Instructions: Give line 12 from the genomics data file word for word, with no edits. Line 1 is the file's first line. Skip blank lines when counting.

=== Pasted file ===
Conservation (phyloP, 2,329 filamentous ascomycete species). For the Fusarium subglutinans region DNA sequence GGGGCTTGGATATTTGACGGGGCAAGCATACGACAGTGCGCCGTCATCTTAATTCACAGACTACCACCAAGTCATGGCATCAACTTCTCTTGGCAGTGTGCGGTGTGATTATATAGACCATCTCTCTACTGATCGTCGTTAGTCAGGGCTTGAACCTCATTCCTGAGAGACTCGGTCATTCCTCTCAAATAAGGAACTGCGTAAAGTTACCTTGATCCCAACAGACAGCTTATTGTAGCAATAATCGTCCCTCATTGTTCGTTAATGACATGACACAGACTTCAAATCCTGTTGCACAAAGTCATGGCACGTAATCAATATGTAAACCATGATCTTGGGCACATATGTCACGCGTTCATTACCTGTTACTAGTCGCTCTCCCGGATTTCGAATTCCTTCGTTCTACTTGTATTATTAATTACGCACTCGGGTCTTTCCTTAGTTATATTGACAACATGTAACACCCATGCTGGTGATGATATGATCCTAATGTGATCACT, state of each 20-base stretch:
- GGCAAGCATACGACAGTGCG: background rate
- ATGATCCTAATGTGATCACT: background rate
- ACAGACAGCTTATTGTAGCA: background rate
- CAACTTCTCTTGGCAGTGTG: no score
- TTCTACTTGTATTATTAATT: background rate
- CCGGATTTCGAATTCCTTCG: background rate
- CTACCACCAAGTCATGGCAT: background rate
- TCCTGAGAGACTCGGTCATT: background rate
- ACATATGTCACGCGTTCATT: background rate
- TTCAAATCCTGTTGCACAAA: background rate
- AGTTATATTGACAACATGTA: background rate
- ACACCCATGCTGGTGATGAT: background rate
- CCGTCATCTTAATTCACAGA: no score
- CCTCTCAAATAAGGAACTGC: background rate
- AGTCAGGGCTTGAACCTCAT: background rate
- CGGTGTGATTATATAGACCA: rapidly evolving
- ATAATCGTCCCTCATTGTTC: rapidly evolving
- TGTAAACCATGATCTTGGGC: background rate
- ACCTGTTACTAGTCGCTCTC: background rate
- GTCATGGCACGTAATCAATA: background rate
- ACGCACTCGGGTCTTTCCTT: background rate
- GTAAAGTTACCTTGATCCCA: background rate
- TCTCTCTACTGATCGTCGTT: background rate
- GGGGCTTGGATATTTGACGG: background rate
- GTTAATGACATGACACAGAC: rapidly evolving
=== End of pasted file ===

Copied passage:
- AGTTATATTGACAACATGTA: background rate